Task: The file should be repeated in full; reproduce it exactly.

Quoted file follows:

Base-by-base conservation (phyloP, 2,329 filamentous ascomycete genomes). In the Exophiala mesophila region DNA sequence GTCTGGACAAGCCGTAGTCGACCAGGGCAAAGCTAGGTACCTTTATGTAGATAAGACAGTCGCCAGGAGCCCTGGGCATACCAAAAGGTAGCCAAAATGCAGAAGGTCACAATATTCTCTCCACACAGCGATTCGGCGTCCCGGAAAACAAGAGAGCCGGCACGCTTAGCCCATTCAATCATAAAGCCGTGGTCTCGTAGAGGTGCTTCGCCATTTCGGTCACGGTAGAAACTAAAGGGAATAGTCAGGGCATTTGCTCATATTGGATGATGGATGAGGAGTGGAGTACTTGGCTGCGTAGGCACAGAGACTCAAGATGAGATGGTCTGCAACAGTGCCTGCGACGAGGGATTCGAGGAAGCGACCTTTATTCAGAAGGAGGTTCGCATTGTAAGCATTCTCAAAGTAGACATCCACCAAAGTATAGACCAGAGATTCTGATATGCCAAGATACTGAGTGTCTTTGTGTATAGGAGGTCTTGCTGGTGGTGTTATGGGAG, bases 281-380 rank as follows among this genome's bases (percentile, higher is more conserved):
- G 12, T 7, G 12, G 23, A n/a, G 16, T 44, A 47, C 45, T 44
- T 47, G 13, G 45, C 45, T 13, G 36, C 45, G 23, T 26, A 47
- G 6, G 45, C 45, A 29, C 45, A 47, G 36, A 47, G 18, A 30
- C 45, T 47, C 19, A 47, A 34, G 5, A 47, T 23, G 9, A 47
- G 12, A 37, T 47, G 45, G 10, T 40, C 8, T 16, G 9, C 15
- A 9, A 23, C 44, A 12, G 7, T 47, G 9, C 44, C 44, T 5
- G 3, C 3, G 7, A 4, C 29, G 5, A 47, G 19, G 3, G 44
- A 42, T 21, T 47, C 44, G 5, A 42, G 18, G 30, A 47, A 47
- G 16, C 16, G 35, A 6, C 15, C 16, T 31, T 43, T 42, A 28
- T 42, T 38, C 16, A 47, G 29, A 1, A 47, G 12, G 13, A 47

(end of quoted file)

Base-by-base conservation (phyloP, 2,329 filamentous ascomycete genomes). In the Exophiala mesophila region DNA sequence GTCTGGACAAGCCGTAGTCGACCAGGGCAAAGCTAGGTACCTTTATGTAGATAAGACAGTCGCCAGGAGCCCTGGGCATACCAAAAGGTAGCCAAAATGCAGAAGGTCACAATATTCTCTCCACACAGCGATTCGGCGTCCCGGAAAACAAGAGAGCCGGCACGCTTAGCCCATTCAATCATAAAGCCGTGGTCTCGTAGAGGTGCTTCGCCATTTCGGTCACGGTAGAAACTAAAGGGAATAGTCAGGGCATTTGCTCATATTGGATGATGGATGAGGAGTGGAGTACTTGGCTGCGTAGGCACAGAGACTCAAGATGAGATGGTCTGCAACAGTGCCTGCGACGAGGGATTCGAGGAAGCGACCTTTATTCAGAAGGAGGTTCGCATTGTAAGCATTCTCAAAGTAGACATCCACCAAAGTATAGACCAGAGATTCTGATATGCCAAGATACTGAGTGTCTTTGTGTATAGGAGGTCTTGCTGGTGGTGTTATGGGAG, bases 281-380 rank as follows among this genome's bases (percentile, higher is more conserved):
- G 12, T 7, G 12, G 23, A n/a, G 16, T 44, A 47, C 45, T 44
- T 47, G 13, G 45, C 45, T 13, G 36, C 45, G 23, T 26, A 47
- G 6, G 45, C 45, A 29, C 45, A 47, G 36, A 47, G 18, A 30
- C 45, T 47, C 19, A 47, A 34, G 5, A 47, T 23, G 9, A 47
- G 12, A 37, T 47, G 45, G 10, T 40, C 8, T 16, G 9, C 15
- A 9, A 23, C 44, A 12, G 7, T 47, G 9, C 44, C 44, T 5
- G 3, C 3, G 7, A 4, C 29, G 5, A 47, G 19, G 3, G 44
- A 42, T 21, T 47, C 44, G 5, A 42, G 18, G 30, A 47, A 47
- G 16, C 16, G 35, A 6, C 15, C 16, T 31, T 43, T 42, A 28
- T 42, T 38, C 16, A 47, G 29, A 1, A 47, G 12, G 13, A 47